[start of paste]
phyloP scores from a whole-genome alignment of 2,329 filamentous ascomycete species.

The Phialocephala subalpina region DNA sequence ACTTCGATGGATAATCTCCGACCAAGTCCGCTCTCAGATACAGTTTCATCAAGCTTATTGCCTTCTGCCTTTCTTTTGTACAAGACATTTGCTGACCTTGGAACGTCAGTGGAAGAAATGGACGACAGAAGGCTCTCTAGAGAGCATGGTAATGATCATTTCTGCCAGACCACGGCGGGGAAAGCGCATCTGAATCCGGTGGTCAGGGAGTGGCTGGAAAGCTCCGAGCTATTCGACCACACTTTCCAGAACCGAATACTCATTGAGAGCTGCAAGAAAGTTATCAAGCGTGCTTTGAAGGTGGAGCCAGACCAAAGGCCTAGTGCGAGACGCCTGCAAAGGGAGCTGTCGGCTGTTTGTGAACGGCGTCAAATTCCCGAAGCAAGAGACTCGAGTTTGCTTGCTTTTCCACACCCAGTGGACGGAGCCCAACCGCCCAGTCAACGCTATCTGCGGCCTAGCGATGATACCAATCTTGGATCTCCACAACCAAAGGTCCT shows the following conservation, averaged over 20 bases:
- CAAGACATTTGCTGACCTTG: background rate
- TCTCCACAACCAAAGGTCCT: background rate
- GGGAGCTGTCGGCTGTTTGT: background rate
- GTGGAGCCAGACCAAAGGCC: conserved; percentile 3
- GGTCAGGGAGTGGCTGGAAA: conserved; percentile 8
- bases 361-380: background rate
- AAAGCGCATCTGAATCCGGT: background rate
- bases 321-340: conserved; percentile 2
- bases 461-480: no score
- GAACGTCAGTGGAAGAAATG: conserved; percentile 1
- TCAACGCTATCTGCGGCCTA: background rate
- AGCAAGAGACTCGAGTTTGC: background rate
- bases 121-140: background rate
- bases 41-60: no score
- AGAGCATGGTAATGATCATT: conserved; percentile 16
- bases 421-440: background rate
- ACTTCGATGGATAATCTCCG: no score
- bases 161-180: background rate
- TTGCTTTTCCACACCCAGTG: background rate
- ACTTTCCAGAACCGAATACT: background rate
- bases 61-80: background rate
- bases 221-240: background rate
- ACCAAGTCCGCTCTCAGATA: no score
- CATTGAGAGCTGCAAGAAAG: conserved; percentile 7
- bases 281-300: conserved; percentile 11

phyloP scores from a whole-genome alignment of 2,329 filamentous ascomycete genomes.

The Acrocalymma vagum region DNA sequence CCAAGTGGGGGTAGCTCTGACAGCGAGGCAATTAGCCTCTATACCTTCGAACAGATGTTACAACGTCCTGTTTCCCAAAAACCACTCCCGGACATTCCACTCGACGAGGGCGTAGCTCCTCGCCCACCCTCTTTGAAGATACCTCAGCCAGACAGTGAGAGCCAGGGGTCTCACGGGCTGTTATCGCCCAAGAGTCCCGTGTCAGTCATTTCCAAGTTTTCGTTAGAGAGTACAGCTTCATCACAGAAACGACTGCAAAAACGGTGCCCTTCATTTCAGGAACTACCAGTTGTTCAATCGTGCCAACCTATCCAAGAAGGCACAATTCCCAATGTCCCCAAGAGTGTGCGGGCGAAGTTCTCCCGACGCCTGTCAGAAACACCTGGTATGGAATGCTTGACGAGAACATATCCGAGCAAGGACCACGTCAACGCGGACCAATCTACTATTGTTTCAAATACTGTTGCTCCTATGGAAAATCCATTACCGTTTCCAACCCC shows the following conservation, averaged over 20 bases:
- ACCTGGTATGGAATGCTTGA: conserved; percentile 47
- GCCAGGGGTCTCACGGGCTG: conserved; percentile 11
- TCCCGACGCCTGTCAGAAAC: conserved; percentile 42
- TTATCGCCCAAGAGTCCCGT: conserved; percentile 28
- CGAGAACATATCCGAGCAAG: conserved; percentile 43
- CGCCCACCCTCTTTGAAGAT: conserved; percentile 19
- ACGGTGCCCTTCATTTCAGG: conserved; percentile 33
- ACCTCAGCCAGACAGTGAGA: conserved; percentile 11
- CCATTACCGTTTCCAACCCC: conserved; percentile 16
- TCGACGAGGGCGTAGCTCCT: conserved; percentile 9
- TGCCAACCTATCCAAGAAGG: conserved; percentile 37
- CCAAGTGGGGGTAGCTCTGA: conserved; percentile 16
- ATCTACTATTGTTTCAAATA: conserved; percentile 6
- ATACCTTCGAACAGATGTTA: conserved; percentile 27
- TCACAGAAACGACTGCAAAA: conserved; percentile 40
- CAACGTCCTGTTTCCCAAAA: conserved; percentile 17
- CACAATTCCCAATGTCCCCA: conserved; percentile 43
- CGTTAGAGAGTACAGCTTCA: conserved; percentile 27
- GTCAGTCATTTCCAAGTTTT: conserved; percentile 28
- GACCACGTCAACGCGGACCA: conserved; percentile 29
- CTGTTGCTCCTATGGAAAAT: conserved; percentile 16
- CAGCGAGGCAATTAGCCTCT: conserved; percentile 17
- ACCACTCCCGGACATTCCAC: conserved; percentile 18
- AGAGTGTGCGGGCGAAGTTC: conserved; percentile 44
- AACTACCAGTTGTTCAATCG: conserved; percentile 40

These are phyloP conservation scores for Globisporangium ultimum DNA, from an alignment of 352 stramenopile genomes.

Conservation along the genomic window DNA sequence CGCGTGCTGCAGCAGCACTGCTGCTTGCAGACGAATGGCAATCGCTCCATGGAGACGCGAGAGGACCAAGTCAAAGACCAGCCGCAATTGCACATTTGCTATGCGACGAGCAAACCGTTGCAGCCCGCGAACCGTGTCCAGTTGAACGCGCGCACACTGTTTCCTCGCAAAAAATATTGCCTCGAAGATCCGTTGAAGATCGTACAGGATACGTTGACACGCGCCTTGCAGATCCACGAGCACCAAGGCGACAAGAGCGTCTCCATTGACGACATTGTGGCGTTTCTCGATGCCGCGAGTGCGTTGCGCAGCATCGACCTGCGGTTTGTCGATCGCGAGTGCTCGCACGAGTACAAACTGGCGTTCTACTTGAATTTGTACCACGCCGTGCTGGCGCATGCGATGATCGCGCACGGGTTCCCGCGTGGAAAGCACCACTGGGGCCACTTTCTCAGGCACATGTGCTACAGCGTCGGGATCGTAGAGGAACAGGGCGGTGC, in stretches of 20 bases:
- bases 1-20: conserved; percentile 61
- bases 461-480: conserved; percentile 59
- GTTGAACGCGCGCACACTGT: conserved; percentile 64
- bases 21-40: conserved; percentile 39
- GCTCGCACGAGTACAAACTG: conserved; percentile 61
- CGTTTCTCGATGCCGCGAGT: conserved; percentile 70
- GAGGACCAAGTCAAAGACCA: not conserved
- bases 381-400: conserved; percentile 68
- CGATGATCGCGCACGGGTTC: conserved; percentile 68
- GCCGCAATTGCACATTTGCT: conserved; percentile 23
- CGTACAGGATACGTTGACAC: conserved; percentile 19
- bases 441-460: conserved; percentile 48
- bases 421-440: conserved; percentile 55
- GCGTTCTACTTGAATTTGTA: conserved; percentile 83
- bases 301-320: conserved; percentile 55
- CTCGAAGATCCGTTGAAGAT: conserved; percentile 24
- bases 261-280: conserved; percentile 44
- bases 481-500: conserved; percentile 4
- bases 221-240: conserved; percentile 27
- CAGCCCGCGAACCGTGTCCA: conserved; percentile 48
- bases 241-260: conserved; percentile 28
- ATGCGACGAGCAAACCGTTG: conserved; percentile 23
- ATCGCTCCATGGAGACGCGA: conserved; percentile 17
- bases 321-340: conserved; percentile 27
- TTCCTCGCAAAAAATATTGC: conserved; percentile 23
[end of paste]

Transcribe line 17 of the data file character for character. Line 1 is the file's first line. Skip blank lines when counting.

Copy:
- AGAGCATGGTAATGATCATT: conserved; percentile 16